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Some philosophers argue against truth bivalency, and say that not every statement must be true or false, but some statements can be untrue without being false, or truth-ambiguous, or both true and false (I can link to articles proposing these positions, though I've personally never understood that last one.) This comes up most often in contexts of the liar paradox and its many iterations.

Would such a position throw a wrench in making truth tables? Would it only be possible to make three-tiered truth tables? I know that the consequences of rejecting bivalency for the law of the excluded middle is discussed, but I haven't seen anyone talk about (truth-false) truth tables - perhaps because nobody uses them seriously, or because the answer is obvious and I just haven't figured it out.

  • Aristotle himself realized there could be exceptions to his Law of the Excluded Middle. He gave an example: "Last week there was a naval battle on the surface of the Mediterranean sea." – maurice Dec 13 '17 at 23:03
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No, not particularly; even given the debate on other kinds of logic that you allude to bivalent logic will still remain important; hence truth-tables will also remain important. Even in the context of multivalued logics one can still find truth tables useful.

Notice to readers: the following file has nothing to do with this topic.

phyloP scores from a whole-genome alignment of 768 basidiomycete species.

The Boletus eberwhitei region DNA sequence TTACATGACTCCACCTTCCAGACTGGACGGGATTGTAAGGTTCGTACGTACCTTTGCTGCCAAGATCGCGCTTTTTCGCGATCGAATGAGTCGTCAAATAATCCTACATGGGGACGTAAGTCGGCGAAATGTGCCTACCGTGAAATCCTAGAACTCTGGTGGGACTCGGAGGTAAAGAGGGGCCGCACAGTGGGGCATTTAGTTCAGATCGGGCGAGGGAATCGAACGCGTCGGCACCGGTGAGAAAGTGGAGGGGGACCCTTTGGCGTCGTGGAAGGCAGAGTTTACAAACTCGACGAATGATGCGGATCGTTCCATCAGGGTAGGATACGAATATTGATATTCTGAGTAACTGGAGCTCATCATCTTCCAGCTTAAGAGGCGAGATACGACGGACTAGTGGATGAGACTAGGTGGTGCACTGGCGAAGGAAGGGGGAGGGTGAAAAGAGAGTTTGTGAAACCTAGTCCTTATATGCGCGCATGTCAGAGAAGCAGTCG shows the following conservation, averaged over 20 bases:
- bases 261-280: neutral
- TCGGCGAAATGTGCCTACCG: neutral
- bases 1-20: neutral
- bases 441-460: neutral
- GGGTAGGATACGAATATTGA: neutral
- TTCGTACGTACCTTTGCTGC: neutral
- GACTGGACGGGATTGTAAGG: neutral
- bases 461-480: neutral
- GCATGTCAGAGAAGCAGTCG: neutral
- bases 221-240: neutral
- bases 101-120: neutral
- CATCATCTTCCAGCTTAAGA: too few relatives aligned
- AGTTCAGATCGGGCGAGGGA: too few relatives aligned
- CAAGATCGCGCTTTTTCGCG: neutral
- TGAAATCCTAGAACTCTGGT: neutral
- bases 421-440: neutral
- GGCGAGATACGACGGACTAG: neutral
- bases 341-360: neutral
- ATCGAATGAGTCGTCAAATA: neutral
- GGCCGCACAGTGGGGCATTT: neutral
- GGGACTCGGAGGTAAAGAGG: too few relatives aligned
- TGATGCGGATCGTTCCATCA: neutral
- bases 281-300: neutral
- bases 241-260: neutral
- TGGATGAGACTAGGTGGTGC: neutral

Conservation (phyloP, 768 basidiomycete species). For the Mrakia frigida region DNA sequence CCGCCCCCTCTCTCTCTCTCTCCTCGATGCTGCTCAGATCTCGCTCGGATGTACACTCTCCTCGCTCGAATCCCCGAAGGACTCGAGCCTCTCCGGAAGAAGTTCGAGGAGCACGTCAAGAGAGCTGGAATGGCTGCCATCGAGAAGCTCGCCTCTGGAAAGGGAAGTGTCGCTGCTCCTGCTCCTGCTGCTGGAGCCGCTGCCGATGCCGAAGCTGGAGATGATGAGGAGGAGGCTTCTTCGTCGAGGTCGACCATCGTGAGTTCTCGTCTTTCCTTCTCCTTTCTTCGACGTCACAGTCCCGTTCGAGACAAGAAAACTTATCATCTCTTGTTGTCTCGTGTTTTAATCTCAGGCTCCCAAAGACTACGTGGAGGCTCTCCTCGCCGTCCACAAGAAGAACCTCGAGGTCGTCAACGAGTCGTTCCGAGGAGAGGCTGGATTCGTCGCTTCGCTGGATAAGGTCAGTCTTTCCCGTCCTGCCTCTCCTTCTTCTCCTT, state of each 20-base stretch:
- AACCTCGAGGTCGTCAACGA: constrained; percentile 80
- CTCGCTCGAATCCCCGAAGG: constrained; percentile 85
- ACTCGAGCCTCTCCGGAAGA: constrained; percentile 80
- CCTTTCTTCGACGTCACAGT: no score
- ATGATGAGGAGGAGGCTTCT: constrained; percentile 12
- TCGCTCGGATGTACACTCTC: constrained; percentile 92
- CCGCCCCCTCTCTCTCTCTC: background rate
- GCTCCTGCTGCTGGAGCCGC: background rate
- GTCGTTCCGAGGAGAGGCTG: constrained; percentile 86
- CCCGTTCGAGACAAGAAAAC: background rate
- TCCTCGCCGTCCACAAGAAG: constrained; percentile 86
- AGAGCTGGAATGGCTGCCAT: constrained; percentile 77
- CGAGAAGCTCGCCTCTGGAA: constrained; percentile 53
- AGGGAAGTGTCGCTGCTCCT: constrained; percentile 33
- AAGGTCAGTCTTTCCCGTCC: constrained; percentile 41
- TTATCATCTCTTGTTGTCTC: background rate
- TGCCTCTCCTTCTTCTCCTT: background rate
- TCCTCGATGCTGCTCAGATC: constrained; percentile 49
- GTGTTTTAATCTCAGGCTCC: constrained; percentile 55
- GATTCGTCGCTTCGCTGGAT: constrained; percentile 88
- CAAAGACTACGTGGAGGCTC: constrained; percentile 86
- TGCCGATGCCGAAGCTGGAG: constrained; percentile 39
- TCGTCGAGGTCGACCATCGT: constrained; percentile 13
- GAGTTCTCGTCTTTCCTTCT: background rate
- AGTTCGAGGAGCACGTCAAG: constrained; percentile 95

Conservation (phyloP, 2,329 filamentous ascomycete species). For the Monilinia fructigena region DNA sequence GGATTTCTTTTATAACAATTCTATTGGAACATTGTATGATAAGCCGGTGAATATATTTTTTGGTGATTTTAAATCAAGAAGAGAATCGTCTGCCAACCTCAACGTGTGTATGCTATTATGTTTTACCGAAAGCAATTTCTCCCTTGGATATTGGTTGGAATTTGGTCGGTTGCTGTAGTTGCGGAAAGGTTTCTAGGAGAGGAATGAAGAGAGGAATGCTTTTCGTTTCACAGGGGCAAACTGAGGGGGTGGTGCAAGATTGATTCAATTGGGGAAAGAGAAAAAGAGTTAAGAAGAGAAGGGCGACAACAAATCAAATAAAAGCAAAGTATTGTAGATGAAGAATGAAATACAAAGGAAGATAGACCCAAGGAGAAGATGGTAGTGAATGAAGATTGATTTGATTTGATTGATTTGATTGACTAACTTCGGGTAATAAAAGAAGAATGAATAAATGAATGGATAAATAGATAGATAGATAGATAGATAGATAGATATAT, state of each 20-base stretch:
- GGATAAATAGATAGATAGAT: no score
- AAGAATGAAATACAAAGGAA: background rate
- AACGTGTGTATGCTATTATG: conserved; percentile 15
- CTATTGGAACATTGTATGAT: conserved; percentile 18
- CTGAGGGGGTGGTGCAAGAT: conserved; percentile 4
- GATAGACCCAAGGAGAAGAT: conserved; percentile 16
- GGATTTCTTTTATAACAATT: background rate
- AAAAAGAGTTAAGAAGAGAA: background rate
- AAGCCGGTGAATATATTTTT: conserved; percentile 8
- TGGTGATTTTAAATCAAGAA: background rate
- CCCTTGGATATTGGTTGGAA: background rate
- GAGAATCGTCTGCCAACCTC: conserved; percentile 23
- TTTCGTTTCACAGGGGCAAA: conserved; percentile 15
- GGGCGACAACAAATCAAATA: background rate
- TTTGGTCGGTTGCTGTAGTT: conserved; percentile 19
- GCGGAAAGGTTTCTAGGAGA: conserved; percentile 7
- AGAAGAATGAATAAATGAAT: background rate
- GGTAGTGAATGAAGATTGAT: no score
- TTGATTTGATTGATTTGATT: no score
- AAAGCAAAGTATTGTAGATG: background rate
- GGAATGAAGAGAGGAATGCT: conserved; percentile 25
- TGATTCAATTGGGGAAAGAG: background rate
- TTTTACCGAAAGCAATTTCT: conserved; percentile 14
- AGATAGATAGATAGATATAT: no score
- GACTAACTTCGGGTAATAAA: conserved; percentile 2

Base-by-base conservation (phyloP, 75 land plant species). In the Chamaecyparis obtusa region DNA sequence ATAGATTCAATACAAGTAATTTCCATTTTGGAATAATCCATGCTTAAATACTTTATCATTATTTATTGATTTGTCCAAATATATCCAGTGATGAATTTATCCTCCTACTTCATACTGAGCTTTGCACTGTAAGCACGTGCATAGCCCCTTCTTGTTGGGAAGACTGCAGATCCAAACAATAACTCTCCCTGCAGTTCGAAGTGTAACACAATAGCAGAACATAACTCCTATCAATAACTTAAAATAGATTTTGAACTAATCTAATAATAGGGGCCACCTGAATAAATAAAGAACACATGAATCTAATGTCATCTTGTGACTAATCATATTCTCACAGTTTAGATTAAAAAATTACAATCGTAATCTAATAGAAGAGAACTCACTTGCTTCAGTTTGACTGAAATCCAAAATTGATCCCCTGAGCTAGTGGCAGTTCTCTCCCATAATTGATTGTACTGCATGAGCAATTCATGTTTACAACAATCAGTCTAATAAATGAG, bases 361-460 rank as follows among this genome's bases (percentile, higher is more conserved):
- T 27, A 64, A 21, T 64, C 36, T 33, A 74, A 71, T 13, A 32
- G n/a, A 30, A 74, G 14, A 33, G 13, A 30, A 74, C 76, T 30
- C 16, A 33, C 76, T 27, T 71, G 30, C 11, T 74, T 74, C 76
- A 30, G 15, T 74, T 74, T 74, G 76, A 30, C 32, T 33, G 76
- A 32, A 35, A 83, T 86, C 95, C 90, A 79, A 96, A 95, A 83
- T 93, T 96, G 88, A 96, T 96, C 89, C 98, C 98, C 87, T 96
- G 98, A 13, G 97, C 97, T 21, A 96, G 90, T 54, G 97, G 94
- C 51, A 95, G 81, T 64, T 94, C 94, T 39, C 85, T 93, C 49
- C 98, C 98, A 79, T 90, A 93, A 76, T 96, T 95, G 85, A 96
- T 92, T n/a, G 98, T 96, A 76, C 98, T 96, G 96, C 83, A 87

For example, this wiki-page gives truth tables for two ternary (three-valued) logics - Kleenes & Łukasiewicz; the extra value is named unknown; a variety of this logic is used in commercial databases that are based on SQL; it could also be described usefully as indeterminate which leads onto the logic of paradox in which this new value is named both.

It turns out that Łukasiewiczs logic can be generalised to any number of truth-values; of course the value of truth-tables here quickly vanish, at least for a human, whereas they are still important for computers where truth-table lookups are usually the most efficient to parse a calculation.

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